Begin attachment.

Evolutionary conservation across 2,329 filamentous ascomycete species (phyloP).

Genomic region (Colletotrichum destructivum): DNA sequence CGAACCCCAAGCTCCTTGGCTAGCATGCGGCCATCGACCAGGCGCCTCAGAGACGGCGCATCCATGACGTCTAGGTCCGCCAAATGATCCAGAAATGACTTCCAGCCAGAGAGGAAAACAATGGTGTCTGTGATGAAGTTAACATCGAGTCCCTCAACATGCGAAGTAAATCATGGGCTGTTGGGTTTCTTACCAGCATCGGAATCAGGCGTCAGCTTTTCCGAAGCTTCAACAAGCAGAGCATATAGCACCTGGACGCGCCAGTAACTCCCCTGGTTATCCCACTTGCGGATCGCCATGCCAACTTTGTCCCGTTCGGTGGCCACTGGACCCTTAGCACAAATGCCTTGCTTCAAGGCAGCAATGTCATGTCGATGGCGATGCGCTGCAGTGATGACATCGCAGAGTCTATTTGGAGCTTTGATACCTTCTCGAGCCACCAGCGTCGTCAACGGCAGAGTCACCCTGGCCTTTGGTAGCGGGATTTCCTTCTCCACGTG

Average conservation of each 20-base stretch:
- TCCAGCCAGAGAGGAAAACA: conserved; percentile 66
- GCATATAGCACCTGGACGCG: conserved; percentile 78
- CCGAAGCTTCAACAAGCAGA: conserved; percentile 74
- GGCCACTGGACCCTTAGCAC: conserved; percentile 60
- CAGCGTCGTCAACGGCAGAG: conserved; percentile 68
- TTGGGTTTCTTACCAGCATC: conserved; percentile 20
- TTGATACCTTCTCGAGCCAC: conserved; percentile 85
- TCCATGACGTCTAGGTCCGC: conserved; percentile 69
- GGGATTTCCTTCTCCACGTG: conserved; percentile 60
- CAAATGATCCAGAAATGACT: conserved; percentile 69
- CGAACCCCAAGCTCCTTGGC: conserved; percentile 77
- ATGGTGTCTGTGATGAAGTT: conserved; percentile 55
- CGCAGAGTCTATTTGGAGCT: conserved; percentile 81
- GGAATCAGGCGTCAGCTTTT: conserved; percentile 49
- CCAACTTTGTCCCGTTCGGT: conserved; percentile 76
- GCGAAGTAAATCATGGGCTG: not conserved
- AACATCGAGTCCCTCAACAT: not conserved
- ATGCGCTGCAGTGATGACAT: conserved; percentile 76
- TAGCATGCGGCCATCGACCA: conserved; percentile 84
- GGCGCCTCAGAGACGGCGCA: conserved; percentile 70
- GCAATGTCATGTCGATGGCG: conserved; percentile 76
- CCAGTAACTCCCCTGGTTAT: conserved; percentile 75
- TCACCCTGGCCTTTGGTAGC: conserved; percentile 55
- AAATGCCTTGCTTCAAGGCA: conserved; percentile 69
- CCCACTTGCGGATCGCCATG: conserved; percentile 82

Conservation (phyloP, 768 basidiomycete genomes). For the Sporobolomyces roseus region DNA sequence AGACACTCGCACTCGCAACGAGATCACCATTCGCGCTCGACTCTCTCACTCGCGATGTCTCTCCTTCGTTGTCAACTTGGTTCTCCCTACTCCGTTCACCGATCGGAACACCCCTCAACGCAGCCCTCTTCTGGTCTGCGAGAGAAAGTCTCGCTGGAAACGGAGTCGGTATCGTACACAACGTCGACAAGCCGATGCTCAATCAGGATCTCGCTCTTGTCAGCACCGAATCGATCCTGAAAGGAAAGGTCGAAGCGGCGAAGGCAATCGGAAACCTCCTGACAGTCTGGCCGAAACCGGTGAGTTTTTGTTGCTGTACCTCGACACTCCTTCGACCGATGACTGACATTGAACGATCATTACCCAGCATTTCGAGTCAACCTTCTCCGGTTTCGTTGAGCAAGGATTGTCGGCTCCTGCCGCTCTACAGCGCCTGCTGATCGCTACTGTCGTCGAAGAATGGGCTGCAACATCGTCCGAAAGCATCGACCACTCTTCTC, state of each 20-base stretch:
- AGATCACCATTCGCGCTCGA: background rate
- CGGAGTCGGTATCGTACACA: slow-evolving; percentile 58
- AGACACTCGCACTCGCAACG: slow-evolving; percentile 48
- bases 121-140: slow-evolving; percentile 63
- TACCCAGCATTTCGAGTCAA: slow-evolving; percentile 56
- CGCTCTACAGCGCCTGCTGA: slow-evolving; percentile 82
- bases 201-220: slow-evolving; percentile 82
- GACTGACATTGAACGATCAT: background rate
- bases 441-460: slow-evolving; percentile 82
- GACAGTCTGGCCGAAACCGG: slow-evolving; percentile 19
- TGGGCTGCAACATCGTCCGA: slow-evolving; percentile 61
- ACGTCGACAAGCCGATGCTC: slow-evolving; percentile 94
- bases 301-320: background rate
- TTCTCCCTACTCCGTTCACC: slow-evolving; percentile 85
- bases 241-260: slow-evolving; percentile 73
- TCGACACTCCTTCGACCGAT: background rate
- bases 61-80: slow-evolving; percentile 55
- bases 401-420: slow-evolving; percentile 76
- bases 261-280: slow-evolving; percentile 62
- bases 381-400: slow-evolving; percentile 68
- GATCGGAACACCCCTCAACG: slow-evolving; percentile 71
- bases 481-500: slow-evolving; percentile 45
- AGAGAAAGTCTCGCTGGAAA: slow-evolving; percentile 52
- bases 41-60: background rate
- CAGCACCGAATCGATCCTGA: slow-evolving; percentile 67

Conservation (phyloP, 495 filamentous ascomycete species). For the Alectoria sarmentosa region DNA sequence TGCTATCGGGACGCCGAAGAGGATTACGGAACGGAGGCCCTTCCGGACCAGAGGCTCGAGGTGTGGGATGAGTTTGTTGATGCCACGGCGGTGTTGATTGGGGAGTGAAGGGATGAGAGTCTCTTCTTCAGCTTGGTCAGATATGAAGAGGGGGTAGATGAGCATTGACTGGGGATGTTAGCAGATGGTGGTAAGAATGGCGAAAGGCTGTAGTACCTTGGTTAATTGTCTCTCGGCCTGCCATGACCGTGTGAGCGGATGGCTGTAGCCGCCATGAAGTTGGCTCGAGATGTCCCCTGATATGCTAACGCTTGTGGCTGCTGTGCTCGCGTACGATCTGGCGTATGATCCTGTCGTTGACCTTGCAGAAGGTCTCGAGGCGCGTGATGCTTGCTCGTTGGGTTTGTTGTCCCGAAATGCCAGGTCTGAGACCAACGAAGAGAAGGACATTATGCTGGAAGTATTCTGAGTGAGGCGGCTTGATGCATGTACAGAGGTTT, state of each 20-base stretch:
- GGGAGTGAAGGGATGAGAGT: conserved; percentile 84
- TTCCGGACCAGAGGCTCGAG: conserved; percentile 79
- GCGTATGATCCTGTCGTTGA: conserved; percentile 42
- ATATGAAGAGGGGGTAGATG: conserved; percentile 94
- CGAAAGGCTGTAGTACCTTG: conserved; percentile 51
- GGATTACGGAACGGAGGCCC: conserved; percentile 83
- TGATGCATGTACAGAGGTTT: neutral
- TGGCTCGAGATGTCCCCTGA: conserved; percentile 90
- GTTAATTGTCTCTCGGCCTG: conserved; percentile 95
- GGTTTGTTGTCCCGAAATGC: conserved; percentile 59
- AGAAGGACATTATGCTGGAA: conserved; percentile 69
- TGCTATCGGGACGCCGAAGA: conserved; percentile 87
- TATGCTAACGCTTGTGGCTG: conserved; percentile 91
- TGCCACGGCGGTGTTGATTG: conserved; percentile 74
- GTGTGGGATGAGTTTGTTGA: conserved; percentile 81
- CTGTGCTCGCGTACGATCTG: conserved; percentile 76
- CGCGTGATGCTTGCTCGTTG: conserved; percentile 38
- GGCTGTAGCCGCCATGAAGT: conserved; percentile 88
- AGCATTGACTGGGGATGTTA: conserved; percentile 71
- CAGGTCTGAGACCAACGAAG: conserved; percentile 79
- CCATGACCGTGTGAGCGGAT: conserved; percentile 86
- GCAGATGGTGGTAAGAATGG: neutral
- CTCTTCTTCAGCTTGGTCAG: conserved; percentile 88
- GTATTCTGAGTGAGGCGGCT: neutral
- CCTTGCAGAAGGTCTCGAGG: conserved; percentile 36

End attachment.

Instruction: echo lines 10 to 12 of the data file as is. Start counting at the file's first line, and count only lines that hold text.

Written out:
- TTGATACCTTCTCGAGCCAC: conserved; percentile 85
- TCCATGACGTCTAGGTCCGC: conserved; percentile 69
- GGGATTTCCTTCTCCACGTG: conserved; percentile 60